With gas prices at another record high in Newfoundland and Labrador, Prime Minister Andrew Faury says his government is considering all measures to help people deal with the rising cost of living – and the opposition says it is willing to take it on.
The Newfoundland and Labrador Public Utilities Board raised the maximum gasoline price by 3.5 cents per liter overnight Thursday, raising the cost of a liter of unleaded self-serve to $2,284 on the Avalon Peninsula.
Prices in other parts of the county are higher: $2.31 per liter in Central Newfoundland, $2.29 per liter in Deer Lake and Corner Brook area on Newfoundland’s west coast, $2.32 per liter in Bay Vert Island and the Northern Peninsula and go up to $2.40 per liter. lt’s aimed at.
In Labrador, prices range from $1.62 in Central Labrador to $2.35 in Western Labrador.
The prices of other fuels are in constant flux. Diesel fell 3.9 cents per liter in Newfoundland, but increased 1.6 cents per liter in Labrador.
Prices in Labrador now range from $1.71 per liter to $3.02 in Churchill Falls, which has seen a price jump due to the switch to a summer blend of diesel fuel, according to PUB. All other fuels, except propane, are still under price freeze in Labrador.
Meanwhile, prices in Newfoundland range from $2.65 to $2.76 per liter.
The price of home heating oil is also falling, with furnace oil down 3.38 cents per liter across the county. Burner oil fell the same price in Newfoundland but jumped by 29 cents per liter in Labrador. There was no information in the PUB update explaining the price jump. Propane fell 0.6 cents a liter.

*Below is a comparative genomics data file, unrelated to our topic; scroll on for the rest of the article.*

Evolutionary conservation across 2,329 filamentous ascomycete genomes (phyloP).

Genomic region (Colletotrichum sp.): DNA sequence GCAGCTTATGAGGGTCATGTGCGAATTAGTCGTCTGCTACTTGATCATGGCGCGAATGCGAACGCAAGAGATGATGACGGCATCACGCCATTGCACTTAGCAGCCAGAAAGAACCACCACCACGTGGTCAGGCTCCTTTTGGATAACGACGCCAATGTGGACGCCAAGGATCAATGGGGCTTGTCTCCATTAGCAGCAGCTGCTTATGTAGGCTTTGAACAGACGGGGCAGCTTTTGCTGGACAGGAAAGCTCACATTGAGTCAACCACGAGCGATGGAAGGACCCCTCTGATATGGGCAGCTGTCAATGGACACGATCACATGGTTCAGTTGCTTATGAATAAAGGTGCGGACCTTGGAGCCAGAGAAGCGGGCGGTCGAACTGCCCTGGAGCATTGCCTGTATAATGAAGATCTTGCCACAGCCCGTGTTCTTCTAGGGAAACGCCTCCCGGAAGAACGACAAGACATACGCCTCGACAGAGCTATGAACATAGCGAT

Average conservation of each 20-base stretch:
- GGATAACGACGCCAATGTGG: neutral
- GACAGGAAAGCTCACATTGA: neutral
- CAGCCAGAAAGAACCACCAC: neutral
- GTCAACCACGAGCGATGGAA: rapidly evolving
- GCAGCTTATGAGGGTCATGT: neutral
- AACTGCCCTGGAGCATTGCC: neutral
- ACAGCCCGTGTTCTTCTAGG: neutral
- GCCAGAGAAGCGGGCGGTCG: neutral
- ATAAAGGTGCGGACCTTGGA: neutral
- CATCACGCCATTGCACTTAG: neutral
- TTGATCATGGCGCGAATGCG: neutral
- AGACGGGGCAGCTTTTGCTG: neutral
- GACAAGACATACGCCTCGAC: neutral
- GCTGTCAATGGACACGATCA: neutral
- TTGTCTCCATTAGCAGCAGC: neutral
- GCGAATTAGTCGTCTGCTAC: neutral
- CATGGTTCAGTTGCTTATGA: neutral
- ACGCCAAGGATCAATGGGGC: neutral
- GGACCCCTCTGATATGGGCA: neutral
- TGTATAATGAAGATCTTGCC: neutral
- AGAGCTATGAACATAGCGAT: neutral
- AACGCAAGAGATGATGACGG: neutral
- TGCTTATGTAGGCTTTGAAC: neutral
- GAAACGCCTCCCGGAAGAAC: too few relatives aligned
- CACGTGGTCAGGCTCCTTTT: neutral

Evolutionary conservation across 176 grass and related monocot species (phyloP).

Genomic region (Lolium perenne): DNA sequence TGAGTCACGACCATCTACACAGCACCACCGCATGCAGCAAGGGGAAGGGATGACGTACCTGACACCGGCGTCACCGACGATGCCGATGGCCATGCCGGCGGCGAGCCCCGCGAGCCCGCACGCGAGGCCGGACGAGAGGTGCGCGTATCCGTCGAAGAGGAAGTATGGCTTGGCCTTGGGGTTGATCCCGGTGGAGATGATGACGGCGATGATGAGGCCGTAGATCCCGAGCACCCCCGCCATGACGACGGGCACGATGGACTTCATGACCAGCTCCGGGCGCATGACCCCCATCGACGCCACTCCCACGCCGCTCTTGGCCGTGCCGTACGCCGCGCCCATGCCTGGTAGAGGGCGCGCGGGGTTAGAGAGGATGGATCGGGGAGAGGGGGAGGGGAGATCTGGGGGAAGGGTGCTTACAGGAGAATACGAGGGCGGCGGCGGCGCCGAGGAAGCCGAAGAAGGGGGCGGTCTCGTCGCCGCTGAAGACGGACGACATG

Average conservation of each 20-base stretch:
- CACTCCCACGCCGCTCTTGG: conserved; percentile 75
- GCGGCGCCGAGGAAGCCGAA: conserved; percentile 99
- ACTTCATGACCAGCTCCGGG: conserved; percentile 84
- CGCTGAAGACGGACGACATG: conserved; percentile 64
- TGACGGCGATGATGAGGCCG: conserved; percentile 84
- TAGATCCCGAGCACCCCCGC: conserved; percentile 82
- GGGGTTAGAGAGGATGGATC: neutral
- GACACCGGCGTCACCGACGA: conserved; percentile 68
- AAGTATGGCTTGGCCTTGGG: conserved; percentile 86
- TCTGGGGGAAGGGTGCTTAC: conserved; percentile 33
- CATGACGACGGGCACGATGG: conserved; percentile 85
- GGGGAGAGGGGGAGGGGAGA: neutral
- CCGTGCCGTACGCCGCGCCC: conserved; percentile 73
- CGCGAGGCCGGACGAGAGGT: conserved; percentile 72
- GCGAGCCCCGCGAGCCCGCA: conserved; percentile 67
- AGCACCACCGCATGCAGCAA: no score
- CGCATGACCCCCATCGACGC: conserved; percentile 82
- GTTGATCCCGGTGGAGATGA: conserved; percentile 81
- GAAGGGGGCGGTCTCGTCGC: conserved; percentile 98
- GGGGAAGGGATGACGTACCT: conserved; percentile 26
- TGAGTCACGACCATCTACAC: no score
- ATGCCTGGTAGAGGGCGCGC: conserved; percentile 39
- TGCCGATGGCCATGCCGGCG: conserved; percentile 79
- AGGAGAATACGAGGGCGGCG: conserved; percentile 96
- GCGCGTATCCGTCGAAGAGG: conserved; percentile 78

Changes to the gas tax “active discussion”: immediate
Faury said rising fuel prices and the rising cost of living were the focus of his meeting with Prime Minister Justin Trudeau earlier this week.
“We talked about a variety of issues affecting Newfoundlanders and Labradorians, including the cost of living and the pressures families face. The stress and anxiety caused, whether it’s because of inflation or the price of gas or a combination of both,” he said.
“He says he hears it all over the country. I definitely hear from other prime ministers, and we all have limited levers with which we can influence.”
The regional Progressive Conservative Party, led by financial critic Tony Wickham, has called on Faury and the government to cut the province’s gas tax, which they say will give prices some relief at the pump.
Prime Minister and Finance Minister Siobhan Cody previously said changes to the gas tax would be nearly impossible due to how the implementation of the federal carbon tax in Newfoundland and Labrador has been negotiated with the federal government.
Fiore won’t say on Wednesday if conversations with Trudeau on the matter have been fruitful, but he said they are continuing.
“I’m still having conversations about certain flexibility that could exist, and is likely to exist,” he said. “However, they are very committed to the carbon tax.” “We enjoy everything.”
Wickham says more needs to be done. In a statement issued by the opposition on Monday, the party said they are ready to keep the provincial legislature open until the Liberal government takes immediate action to help deal with the rising cost of living.
“We don’t want any more talk. We want to know exactly what the people of Newfoundland and Labrador will get from their government,” Wickham said on Monday. “It’s not a good idea to simply say ‘we’ll look’.”
“Don’t just think about it. Do it and do it now. Because the people of Newfoundland and Labrador simply can’t wait.”
The provincial legislature closes every day at midnight, but Wickham says the opposition will be able to keep the House open through ongoing debate on Bill 60, which would amend the county’s revenue administration law to increase the tax rate on carbon products.
Wickham said members of the legislature can debate the bill continuously as long as different speakers step in every 10 minutes.
“We have a chance to continue the discussion, and we will. As long as it takes,” he added.
CBC News asked the Prime Minister’s Office for comment, but did not receive a response via publication.
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